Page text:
Monday, September 23, 2013

Steve, Alison, Christy - a Moment of Your Time Please

Canada's got some pretty hardcore fossil fuelers from Steve Harper to Alberta's Alison Redford and British Columbia's Christy Clark.  Waiting in the wings to join them are Tommy Mulcair and Trudeau the Lesser.

Former Irish president, Mary Robinson, needs to have a word with these people.   As the U.N. High Commissioner for Human Rights, Ms. Robinson says world leaders (even our own) need to accept that most fossil fuels are just going to have to be left untouched in the ground if we, as a species, are to avoid prematurely going in the ground ourselves.

Robinson told the Guardian that governments would have to confront the harsh reality that much of their fossil fuel reserves, and accompanying economic value, would have to be left behind if runaway emissions were not to threaten the climate.

"There is a global limit on a safe level of emissions. That means major fossil fuel reserves must be left in the ground. That has huge implications for economic and social development."

It would mean creating incentives for countries to look at other resources, as well as carbon pricing to penalise fossil fuel use, and most of all "political certainty" coming from global leaders.

Now any discussion of leaving "much" of our fossil fuel reserves in the ground leads directly to a discussion of which fossil fuels most need to be left untouched.   Those would be high carbon fossil fuels - things like coal and, sorry to say it Alberta, bitumen.

[Robinson] acknowledged that some countries and many businesses, particularly those with fossil fuel interests, would be hostile to the proposal. The current economic value of the resources left unused – without taking into account their effects on the climate – is likely to run into hundreds of billions of pounds. "We are already talking to the business community that wants change, but there is obviously a business community that is trying to cloud and distort the science."


the salamander said...

.. Canada and Canadians needs to jump all over this issue and reality, recognize the very real consequences.. and the failure or sellout, or complete partisan ignorance at provincial and federal political levels .. and related corporatist levels

Do we need examples or dire scenarios.. or contemporary movies to portray how this plays out according to our current Prime Minister's fatal dream ?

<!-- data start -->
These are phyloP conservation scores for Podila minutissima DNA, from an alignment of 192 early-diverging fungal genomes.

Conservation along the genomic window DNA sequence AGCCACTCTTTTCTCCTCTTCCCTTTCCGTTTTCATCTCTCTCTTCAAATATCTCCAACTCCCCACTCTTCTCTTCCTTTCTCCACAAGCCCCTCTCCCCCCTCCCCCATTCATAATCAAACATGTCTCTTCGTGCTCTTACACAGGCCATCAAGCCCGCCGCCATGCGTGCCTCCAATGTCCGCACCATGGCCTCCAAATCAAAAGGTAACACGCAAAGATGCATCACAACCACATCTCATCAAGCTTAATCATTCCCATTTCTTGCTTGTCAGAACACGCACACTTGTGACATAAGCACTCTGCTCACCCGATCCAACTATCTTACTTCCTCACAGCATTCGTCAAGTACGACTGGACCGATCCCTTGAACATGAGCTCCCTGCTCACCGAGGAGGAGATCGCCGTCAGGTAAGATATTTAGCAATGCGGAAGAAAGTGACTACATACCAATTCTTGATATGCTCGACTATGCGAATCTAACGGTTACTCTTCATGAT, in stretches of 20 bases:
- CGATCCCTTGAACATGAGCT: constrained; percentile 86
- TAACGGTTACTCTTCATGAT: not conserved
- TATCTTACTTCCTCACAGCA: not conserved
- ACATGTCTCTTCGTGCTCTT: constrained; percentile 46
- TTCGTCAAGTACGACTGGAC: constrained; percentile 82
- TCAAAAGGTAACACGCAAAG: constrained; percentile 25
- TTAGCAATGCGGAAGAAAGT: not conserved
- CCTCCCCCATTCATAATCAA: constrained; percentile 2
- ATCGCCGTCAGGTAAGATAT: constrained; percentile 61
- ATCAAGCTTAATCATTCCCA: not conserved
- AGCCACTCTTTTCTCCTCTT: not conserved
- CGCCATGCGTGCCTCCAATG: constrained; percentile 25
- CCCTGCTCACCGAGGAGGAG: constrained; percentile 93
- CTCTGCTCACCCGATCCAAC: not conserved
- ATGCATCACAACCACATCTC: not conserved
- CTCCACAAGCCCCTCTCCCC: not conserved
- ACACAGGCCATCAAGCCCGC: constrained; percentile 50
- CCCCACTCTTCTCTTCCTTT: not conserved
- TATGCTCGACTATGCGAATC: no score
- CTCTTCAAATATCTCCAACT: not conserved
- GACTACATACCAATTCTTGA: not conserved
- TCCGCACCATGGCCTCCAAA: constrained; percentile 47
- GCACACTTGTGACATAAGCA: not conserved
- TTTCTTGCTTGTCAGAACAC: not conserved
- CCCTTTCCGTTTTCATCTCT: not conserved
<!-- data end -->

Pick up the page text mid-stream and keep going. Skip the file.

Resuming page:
OK .. you have children or grand children.. and they will inherit the family cottage on lovely Lake Loon .. You hear that the federal government is going to use Lake Loon to store polluted water from an asbestos mine that flooded a fracking site full of unregulated and undisclosed carcinogens.. and now that Lake Loon is not protected by environmental or navigable waters law.. a Chinese resource firm is going to dump copper mine tailings into it..

The government (Canada eh) signs a secret 50 year deal with Russia to dump radioactive nuclear cores acquired from Japan (Fukushima) in exchange for carbon tax credits issued by James Flaherty via trade with Australia's coal consortiums ..

mmn .. can you follow this ?

Purple library guy said...

Up until relatively recently I had hopes that politics would be capable of putting a lid on carbon use. Well, it may still be possible, but it won't happen until too late.
My remaining hope lies largely in the ongoing reduction in the cost of renewables, chiefly wind and solar. Increasingly, we're going to be passing a tipping point where despite subsidies and despite refusal to deal with the externalities caused by burning carbon, the renewables are definitively cheaper. I'm not a capitalism fan, but it's the system we've got at the moment, and people will go with renewables when it costs less--the changeover from coal and natural gas could be startlingly fast.

Treu, that still leaves transportation to a fair extent. You can't power a jetliner with batteries, and even cars have the problem of energy density and installed fuel infrastructure. But it'll be a start.

The Mound of Sound said...

There was some hope that markets would turn against high carbon fossil fuels but they seem to have sensed a sufficient lack of political will for them to consider their investments in any real jeopardy. An effective, global carbon price could change that but, as Ms. Robinson notes, that will be opposed furiously by certain governments, including our own. If Harper has one demonstrated skill, it is his ability to sabotage this sort of thing.

The thing with renewables, PLG, is our refusal to put them on the same footing as fossil fuels. We won't give them the same subsidies, grants and deferrals any more than we'll charge our fossil fuel producers the actual value of the natural capital they devour almost free.

As Nikiforuk and others have detailed, most of the supposed profitability of dilbit comes from government accounting tricks, sheer sleight of hand.